Optical satellite images are used to map artisanal gold mining (galamsey) in Ghana, between 2011 and 2015.

  • DatesJanuary 2015 to May 2015
  • SponsorArmajaro Research Ltd

Gold and cocoa are the backbone of Ghana’s exports, accounting for more than half of the nation’s exports. But the two activities are in competition for both land and labour: cocoa land is affected by the pollution from mining, and farmers abandon cocoa to look for higher profits from artisanal gold mining, known as ‘galamsey’. Optical satellite images are used to map artisanal gold mining (galamsey) in Ghana, between 2011 and 2015.

Impact and findings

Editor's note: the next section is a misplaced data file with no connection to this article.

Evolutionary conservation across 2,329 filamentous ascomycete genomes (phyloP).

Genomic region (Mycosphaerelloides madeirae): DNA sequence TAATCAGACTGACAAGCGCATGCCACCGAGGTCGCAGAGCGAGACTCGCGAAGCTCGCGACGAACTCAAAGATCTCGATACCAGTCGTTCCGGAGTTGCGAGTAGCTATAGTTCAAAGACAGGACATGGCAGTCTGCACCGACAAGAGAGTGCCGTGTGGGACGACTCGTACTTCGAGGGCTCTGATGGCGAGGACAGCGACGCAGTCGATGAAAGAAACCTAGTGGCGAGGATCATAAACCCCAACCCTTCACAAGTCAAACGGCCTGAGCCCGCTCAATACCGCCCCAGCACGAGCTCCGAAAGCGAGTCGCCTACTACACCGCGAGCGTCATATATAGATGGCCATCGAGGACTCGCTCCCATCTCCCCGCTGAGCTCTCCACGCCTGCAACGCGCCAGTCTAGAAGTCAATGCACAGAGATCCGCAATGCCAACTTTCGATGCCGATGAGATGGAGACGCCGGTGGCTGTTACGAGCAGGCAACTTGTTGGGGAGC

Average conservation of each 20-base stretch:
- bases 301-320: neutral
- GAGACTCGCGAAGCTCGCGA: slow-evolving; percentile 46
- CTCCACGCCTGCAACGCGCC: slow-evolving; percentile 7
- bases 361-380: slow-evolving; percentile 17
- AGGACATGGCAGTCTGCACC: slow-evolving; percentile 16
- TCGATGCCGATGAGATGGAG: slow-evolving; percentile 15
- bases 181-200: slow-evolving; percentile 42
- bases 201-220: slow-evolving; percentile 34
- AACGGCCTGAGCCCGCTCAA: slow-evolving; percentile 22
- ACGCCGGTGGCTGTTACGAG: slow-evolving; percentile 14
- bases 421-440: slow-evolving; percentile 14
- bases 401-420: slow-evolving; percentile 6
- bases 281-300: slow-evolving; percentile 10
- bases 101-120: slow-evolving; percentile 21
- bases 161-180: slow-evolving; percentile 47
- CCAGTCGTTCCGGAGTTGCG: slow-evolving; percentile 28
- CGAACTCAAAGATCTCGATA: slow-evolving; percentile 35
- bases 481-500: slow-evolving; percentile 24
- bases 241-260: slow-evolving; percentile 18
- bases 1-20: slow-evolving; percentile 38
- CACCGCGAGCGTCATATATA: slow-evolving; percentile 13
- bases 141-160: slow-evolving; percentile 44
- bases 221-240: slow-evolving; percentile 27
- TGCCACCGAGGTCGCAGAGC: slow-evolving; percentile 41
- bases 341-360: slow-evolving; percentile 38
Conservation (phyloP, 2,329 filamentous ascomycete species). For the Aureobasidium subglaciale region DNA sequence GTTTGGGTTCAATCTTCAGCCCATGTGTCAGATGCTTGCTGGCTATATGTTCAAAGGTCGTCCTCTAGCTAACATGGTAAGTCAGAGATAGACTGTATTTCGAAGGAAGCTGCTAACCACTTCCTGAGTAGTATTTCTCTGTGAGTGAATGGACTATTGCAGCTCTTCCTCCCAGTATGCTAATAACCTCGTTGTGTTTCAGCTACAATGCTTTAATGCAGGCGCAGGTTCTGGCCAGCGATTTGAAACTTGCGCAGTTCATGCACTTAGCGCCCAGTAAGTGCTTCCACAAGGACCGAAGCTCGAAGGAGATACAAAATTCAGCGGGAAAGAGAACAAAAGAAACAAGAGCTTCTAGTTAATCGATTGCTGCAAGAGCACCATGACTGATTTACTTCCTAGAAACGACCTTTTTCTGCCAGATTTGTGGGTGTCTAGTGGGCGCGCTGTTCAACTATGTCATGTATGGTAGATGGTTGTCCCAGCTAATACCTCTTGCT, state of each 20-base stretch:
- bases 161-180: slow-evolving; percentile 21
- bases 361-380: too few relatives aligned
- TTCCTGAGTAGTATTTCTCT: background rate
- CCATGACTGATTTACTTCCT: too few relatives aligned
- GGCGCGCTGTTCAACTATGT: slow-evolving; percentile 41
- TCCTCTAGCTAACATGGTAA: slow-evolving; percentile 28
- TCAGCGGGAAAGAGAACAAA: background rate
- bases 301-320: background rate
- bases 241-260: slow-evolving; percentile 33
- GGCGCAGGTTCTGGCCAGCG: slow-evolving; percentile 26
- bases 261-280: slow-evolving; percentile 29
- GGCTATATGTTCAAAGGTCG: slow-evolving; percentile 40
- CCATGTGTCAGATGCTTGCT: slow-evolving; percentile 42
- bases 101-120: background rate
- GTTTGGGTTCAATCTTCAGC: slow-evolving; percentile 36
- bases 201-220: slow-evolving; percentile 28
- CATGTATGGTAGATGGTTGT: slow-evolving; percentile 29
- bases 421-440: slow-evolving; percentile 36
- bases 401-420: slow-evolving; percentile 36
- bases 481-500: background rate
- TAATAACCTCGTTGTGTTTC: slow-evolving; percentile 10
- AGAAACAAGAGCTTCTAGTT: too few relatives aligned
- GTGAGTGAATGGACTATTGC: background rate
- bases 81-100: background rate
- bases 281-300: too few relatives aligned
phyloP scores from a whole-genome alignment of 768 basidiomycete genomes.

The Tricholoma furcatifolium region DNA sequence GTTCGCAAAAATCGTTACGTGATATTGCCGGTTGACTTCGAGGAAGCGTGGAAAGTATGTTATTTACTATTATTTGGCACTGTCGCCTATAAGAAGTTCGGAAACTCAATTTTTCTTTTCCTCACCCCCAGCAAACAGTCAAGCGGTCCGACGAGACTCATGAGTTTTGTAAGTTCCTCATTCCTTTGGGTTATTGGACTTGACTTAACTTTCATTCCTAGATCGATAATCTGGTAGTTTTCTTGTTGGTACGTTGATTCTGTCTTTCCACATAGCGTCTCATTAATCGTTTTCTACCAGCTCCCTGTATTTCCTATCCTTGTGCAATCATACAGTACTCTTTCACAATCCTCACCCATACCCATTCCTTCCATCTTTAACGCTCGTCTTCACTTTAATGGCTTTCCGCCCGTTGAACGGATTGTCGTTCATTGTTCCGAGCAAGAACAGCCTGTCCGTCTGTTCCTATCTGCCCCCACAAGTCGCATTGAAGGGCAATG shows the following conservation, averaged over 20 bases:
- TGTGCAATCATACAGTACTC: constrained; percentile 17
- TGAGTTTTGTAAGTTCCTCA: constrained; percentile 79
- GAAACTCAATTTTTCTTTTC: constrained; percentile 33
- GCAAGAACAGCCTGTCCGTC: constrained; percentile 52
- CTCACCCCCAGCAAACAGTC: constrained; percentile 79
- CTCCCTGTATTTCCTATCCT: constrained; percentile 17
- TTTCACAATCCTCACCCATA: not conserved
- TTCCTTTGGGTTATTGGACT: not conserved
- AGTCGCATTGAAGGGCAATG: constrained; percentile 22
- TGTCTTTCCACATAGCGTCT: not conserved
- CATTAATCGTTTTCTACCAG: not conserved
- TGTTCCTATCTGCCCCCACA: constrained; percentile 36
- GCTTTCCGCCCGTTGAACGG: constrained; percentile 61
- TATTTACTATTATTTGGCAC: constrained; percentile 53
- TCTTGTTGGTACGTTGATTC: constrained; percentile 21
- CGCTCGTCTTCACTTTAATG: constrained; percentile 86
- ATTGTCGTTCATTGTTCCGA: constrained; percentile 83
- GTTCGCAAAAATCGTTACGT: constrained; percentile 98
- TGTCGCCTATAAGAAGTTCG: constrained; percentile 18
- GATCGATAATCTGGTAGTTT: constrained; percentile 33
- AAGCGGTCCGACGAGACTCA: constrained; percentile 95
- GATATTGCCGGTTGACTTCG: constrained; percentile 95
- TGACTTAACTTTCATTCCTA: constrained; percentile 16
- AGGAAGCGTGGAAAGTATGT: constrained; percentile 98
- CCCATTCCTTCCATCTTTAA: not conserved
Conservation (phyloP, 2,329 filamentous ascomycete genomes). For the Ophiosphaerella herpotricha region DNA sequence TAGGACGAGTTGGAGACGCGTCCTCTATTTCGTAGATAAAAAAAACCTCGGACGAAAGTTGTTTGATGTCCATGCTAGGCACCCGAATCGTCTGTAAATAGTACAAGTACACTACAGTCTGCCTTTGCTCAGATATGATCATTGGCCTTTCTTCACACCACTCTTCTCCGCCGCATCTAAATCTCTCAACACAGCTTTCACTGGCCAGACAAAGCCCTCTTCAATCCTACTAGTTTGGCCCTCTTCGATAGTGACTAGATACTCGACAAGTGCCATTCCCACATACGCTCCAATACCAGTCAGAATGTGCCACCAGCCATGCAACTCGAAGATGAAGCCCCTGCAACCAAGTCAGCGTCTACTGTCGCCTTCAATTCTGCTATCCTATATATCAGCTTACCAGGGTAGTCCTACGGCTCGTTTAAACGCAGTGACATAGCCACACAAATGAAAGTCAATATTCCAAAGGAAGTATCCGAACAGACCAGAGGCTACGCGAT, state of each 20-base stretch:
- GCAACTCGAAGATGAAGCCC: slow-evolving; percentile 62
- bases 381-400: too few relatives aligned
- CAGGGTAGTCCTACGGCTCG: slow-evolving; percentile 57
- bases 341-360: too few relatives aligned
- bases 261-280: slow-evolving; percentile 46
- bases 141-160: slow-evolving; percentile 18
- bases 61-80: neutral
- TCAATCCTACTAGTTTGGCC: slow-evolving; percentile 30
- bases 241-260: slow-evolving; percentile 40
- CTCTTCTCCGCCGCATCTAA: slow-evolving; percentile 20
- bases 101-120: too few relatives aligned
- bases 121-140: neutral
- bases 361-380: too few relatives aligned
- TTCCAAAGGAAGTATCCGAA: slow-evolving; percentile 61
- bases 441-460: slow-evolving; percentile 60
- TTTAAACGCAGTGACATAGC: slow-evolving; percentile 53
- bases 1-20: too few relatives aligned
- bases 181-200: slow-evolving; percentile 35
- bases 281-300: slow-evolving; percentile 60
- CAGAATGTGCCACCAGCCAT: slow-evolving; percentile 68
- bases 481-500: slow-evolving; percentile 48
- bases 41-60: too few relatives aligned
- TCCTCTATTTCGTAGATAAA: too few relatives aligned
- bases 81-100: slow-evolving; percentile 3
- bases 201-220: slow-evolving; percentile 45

Optical satellite data were used to map galamsey area and show this has more than tripled from 2011 to 2015, from 13,042 to 43,879 ha. The images demonstrates the growth of galamsey along the region’s river networks (Offin, Ankobra, Birim, Anum, Tano) and the likelihood of pollution via land and water. This included encroachment into protected forest reserves. In 2013, an estimated area of 551,496 ha was potentially affected by galamsey downstream pollution.